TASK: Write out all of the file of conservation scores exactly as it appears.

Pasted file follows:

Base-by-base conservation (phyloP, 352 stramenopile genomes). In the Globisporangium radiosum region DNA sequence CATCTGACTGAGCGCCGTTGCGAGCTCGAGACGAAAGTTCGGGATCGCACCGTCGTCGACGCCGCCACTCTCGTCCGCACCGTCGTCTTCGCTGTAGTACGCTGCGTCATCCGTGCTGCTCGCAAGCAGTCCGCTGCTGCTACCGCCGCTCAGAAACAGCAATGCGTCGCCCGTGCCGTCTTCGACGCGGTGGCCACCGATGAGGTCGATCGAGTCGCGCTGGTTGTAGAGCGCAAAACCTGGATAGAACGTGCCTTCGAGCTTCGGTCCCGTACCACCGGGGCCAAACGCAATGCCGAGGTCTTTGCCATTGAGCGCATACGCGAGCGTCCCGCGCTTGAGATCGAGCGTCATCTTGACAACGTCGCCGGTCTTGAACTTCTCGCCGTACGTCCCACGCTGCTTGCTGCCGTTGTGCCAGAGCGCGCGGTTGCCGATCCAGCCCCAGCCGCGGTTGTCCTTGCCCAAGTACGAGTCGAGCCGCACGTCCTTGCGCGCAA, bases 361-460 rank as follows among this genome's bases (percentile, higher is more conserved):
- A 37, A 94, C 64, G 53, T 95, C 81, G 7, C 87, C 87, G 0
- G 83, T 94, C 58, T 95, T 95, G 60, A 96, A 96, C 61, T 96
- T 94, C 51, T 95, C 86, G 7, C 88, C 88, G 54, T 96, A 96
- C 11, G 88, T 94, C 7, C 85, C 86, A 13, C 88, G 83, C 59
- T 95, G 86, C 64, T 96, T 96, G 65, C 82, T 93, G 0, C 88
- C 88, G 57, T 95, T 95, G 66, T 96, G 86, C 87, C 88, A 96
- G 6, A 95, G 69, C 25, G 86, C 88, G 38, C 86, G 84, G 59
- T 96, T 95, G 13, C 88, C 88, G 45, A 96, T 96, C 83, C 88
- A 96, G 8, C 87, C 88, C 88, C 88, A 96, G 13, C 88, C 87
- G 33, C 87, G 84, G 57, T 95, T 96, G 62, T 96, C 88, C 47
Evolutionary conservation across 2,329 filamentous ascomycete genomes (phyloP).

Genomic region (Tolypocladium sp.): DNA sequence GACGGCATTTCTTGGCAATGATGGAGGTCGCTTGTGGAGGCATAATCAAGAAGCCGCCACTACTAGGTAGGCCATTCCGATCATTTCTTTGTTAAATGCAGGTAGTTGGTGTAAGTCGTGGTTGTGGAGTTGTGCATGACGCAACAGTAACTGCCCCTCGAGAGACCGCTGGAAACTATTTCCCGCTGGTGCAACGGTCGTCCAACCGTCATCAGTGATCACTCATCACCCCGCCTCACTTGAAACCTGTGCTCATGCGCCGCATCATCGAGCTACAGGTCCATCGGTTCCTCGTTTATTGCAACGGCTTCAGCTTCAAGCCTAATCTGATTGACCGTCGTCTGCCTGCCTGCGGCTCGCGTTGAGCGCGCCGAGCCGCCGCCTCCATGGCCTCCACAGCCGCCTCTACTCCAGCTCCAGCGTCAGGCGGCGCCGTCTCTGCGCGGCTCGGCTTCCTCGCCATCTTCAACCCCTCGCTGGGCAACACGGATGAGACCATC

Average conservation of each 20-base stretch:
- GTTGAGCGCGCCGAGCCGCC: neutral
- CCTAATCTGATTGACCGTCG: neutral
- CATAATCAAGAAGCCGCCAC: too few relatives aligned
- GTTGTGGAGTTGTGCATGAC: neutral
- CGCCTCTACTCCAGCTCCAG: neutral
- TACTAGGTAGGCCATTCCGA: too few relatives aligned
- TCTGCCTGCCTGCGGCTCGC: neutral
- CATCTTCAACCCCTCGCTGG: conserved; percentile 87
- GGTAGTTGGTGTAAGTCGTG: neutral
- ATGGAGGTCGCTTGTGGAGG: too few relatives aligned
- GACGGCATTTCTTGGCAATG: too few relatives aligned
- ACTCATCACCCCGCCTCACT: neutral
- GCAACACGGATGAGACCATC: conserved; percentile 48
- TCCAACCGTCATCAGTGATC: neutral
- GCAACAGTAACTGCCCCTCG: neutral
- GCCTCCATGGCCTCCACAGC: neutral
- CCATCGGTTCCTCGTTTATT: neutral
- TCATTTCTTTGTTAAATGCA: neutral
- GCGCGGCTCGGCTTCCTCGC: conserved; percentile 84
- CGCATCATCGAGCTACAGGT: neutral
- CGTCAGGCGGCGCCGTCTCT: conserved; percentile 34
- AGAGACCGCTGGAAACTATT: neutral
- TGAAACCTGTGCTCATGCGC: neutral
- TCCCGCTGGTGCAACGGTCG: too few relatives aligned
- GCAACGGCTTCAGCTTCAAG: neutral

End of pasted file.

Base-by-base conservation (phyloP, 352 stramenopile genomes). In the Globisporangium radiosum region DNA sequence CATCTGACTGAGCGCCGTTGCGAGCTCGAGACGAAAGTTCGGGATCGCACCGTCGTCGACGCCGCCACTCTCGTCCGCACCGTCGTCTTCGCTGTAGTACGCTGCGTCATCCGTGCTGCTCGCAAGCAGTCCGCTGCTGCTACCGCCGCTCAGAAACAGCAATGCGTCGCCCGTGCCGTCTTCGACGCGGTGGCCACCGATGAGGTCGATCGAGTCGCGCTGGTTGTAGAGCGCAAAACCTGGATAGAACGTGCCTTCGAGCTTCGGTCCCGTACCACCGGGGCCAAACGCAATGCCGAGGTCTTTGCCATTGAGCGCATACGCGAGCGTCCCGCGCTTGAGATCGAGCGTCATCTTGACAACGTCGCCGGTCTTGAACTTCTCGCCGTACGTCCCACGCTGCTTGCTGCCGTTGTGCCAGAGCGCGCGGTTGCCGATCCAGCCCCAGCCGCGGTTGTCCTTGCCCAAGTACGAGTCGAGCCGCACGTCCTTGCGCGCAA, bases 361-460 rank as follows among this genome's bases (percentile, higher is more conserved):
- A 37, A 94, C 64, G 53, T 95, C 81, G 7, C 87, C 87, G 0
- G 83, T 94, C 58, T 95, T 95, G 60, A 96, A 96, C 61, T 96
- T 94, C 51, T 95, C 86, G 7, C 88, C 88, G 54, T 96, A 96
- C 11, G 88, T 94, C 7, C 85, C 86, A 13, C 88, G 83, C 59
- T 95, G 86, C 64, T 96, T 96, G 65, C 82, T 93, G 0, C 88
- C 88, G 57, T 95, T 95, G 66, T 96, G 86, C 87, C 88, A 96
- G 6, A 95, G 69, C 25, G 86, C 88, G 38, C 86, G 84, G 59
- T 96, T 95, G 13, C 88, C 88, G 45, A 96, T 96, C 83, C 88
- A 96, G 8, C 87, C 88, C 88, C 88, A 96, G 13, C 88, C 87
- G 33, C 87, G 84, G 57, T 95, T 96, G 62, T 96, C 88, C 47
Evolutionary conservation across 2,329 filamentous ascomycete genomes (phyloP).

Genomic region (Tolypocladium sp.): DNA sequence GACGGCATTTCTTGGCAATGATGGAGGTCGCTTGTGGAGGCATAATCAAGAAGCCGCCACTACTAGGTAGGCCATTCCGATCATTTCTTTGTTAAATGCAGGTAGTTGGTGTAAGTCGTGGTTGTGGAGTTGTGCATGACGCAACAGTAACTGCCCCTCGAGAGACCGCTGGAAACTATTTCCCGCTGGTGCAACGGTCGTCCAACCGTCATCAGTGATCACTCATCACCCCGCCTCACTTGAAACCTGTGCTCATGCGCCGCATCATCGAGCTACAGGTCCATCGGTTCCTCGTTTATTGCAACGGCTTCAGCTTCAAGCCTAATCTGATTGACCGTCGTCTGCCTGCCTGCGGCTCGCGTTGAGCGCGCCGAGCCGCCGCCTCCATGGCCTCCACAGCCGCCTCTACTCCAGCTCCAGCGTCAGGCGGCGCCGTCTCTGCGCGGCTCGGCTTCCTCGCCATCTTCAACCCCTCGCTGGGCAACACGGATGAGACCATC

Average conservation of each 20-base stretch:
- GTTGAGCGCGCCGAGCCGCC: neutral
- CCTAATCTGATTGACCGTCG: neutral
- CATAATCAAGAAGCCGCCAC: too few relatives aligned
- GTTGTGGAGTTGTGCATGAC: neutral
- CGCCTCTACTCCAGCTCCAG: neutral
- TACTAGGTAGGCCATTCCGA: too few relatives aligned
- TCTGCCTGCCTGCGGCTCGC: neutral
- CATCTTCAACCCCTCGCTGG: conserved; percentile 87
- GGTAGTTGGTGTAAGTCGTG: neutral
- ATGGAGGTCGCTTGTGGAGG: too few relatives aligned
- GACGGCATTTCTTGGCAATG: too few relatives aligned
- ACTCATCACCCCGCCTCACT: neutral
- GCAACACGGATGAGACCATC: conserved; percentile 48
- TCCAACCGTCATCAGTGATC: neutral
- GCAACAGTAACTGCCCCTCG: neutral
- GCCTCCATGGCCTCCACAGC: neutral
- CCATCGGTTCCTCGTTTATT: neutral
- TCATTTCTTTGTTAAATGCA: neutral
- GCGCGGCTCGGCTTCCTCGC: conserved; percentile 84
- CGCATCATCGAGCTACAGGT: neutral
- CGTCAGGCGGCGCCGTCTCT: conserved; percentile 34
- AGAGACCGCTGGAAACTATT: neutral
- TGAAACCTGTGCTCATGCGC: neutral
- TCCCGCTGGTGCAACGGTCG: too few relatives aligned
- GCAACGGCTTCAGCTTCAAG: neutral